Ciria is aiming for the construction industry to capitalise on expertise developed through Crossrail, Bank Station Upgrade and Tideway with plans to develop new guidance focused on ground movement.
The construction standards organisation is seeking industry support for a new guidance that would look at prediction, assessment and control of damage from ground movements.
According to Ciria associate director Kieran Tully, the industry could be at a disadvantage if it does not capture experience gained on recent and current major projects when the next big project comes along. “We also need to share this expertise nationally,” he said.
The new guidance will identify the principal sources of ground movements and the methods for their prediction using empirical and analytical methods. It will provide information on commonly adopted measures to control ground movements from initial design through to construction including temporary works. It also aims to provide guidance on permissible movement for different structure types dependent on their condition and structural characteristics and how this might be achieved by monitoring.
Tully said: “For many years building damage has been judged on the basis of Burland’s criteria which are related to potential damage - such as crack widths, the consequences of it - for example doors jamming - and the ease of repair. The defined damage categories relate to masonry structures.
“New structures such as framed buildings founded on deep foundations with cladding respond differently to masonry structures and a serviceability failure is defined differently. Given the nature of modern structures the whole issue of building damage criteria needs reviewing and good practice guidance provided as to the criteria that need to be set. Without a significant and detailed fundamental research programme from which criteria could be developed, work is needed to develop future guidance and to set out a framework for addressing damage to newer forms of structures.”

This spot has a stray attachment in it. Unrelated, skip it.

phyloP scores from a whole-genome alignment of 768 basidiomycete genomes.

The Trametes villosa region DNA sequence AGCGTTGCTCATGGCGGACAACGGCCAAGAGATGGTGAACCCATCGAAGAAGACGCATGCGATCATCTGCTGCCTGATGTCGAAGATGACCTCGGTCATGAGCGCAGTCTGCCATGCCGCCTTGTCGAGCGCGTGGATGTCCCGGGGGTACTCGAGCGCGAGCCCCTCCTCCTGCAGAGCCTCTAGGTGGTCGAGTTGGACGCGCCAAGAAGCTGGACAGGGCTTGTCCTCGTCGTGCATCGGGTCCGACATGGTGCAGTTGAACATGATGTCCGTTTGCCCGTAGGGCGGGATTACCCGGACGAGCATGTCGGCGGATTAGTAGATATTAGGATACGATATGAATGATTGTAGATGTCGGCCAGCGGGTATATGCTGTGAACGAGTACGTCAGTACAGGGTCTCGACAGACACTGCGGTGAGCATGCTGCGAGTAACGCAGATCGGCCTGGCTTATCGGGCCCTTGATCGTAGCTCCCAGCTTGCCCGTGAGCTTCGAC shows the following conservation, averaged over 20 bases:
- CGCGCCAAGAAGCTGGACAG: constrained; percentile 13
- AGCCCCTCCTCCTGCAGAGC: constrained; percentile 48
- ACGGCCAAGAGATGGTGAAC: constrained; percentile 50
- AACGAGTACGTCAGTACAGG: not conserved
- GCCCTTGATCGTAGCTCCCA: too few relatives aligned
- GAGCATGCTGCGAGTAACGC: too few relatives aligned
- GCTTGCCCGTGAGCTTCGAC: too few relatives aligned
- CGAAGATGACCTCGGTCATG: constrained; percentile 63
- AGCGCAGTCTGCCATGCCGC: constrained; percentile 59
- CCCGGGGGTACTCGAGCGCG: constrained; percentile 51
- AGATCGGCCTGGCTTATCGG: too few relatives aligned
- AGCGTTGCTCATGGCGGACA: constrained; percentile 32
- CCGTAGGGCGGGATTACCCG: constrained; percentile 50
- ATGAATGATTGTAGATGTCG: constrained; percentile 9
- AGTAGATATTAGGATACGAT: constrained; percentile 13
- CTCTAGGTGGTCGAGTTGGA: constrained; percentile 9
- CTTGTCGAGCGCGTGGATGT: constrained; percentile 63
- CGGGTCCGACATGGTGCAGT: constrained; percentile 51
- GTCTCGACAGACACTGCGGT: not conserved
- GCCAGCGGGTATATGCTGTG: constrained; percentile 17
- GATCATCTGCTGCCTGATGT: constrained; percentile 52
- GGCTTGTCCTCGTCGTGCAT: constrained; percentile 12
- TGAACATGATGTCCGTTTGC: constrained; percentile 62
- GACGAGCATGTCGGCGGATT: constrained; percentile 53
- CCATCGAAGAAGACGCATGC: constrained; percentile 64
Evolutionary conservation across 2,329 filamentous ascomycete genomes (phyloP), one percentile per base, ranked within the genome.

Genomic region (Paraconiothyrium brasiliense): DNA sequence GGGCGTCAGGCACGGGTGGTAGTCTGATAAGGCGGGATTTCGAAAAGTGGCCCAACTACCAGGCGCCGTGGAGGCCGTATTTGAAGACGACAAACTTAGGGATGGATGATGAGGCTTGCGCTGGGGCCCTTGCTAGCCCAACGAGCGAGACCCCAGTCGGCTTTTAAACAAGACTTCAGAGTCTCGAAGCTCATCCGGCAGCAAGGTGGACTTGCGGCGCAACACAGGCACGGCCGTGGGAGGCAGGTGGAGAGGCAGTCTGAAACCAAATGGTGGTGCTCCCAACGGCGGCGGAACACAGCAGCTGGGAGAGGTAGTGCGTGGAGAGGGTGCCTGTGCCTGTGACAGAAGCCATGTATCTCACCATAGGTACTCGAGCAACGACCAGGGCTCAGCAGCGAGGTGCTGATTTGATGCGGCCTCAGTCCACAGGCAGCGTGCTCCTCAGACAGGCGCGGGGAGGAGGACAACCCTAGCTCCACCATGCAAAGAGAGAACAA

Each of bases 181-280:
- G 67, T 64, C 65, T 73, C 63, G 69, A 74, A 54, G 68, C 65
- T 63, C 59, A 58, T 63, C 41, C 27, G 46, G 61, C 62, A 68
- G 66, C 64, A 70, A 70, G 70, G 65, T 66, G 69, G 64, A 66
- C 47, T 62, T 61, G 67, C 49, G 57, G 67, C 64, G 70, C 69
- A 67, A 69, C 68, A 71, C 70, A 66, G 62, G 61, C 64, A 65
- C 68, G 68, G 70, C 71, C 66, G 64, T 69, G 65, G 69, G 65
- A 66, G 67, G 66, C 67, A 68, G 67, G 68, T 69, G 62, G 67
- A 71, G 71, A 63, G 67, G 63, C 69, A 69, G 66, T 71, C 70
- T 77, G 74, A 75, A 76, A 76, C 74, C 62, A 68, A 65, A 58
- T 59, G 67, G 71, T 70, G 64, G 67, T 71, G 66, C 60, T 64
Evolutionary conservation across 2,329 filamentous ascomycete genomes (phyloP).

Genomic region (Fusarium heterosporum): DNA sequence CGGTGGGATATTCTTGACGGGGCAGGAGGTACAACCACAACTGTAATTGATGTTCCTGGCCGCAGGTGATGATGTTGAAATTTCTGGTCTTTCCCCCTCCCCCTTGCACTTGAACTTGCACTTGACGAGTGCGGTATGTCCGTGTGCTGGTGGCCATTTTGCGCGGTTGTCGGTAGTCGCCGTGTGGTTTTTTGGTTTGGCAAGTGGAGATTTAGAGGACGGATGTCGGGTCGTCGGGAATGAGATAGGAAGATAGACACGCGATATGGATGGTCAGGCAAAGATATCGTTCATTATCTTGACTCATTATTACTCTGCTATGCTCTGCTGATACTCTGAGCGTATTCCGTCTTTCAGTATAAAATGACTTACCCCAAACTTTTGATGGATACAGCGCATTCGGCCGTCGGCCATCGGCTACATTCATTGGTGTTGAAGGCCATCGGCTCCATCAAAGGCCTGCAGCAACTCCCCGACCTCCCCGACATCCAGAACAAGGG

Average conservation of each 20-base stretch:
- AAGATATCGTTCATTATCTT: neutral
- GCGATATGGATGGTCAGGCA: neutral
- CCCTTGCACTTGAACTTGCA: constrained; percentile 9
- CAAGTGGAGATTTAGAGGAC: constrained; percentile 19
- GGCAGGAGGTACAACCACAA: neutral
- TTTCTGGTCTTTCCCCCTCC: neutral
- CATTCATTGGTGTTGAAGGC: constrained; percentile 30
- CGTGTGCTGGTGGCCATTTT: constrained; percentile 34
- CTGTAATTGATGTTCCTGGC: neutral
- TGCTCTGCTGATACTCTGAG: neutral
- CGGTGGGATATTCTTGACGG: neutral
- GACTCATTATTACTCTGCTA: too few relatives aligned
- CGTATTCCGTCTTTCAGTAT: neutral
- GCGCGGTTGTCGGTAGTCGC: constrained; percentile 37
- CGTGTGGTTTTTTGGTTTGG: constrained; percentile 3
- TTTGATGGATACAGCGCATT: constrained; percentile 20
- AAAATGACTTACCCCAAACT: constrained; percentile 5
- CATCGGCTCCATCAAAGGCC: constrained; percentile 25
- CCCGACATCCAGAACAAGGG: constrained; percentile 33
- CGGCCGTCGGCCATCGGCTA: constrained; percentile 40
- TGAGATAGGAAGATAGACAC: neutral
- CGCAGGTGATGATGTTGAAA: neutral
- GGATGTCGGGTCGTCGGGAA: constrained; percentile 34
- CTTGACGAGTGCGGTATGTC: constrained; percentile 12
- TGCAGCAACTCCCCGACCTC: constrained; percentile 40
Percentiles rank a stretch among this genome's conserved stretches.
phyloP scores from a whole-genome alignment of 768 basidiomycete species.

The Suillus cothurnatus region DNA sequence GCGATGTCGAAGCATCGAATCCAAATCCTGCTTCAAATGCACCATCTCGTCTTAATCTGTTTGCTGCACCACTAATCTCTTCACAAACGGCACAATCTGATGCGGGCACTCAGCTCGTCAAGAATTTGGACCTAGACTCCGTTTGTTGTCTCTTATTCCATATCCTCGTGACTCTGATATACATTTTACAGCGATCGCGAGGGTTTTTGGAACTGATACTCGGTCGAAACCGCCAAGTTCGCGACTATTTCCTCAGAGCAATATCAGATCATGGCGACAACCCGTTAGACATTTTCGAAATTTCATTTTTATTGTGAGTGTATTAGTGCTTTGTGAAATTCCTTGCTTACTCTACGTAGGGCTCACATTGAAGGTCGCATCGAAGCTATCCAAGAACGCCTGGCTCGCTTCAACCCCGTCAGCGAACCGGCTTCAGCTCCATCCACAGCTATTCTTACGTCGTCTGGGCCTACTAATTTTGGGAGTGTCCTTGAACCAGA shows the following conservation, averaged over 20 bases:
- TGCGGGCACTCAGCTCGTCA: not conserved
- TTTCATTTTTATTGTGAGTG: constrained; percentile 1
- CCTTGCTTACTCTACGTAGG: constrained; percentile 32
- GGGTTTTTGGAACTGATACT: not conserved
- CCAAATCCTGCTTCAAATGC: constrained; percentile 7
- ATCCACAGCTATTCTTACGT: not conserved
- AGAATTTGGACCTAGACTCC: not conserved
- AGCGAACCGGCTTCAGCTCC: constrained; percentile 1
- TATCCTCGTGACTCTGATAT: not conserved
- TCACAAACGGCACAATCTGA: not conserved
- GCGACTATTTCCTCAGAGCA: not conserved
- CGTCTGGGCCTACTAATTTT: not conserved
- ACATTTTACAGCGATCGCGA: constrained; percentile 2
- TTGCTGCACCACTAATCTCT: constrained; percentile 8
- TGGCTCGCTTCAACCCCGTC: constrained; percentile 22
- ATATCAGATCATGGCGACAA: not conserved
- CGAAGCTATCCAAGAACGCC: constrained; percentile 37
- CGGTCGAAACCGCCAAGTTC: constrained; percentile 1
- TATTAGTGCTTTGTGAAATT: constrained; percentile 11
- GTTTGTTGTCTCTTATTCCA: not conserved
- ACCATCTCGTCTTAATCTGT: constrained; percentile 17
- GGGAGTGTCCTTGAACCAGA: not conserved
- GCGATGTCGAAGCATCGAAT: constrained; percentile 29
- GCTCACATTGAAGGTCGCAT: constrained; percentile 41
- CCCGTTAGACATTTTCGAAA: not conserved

Ciria’s proposed guidance is aimed at addressing the immediate, short term construction issues as well as the long-term maintenance aspects with guidelines on permissible movement for different structure types and building systems dependent on their condition and structural characteristics. The document will also consider how current monitoring systems can provide information to maintain effective movement control and use case studies to define good practice procedures.
Tully said that Ciria hopes that through industry support it will be able to start work on the project in September this year with the guidance delivered by summer 2019.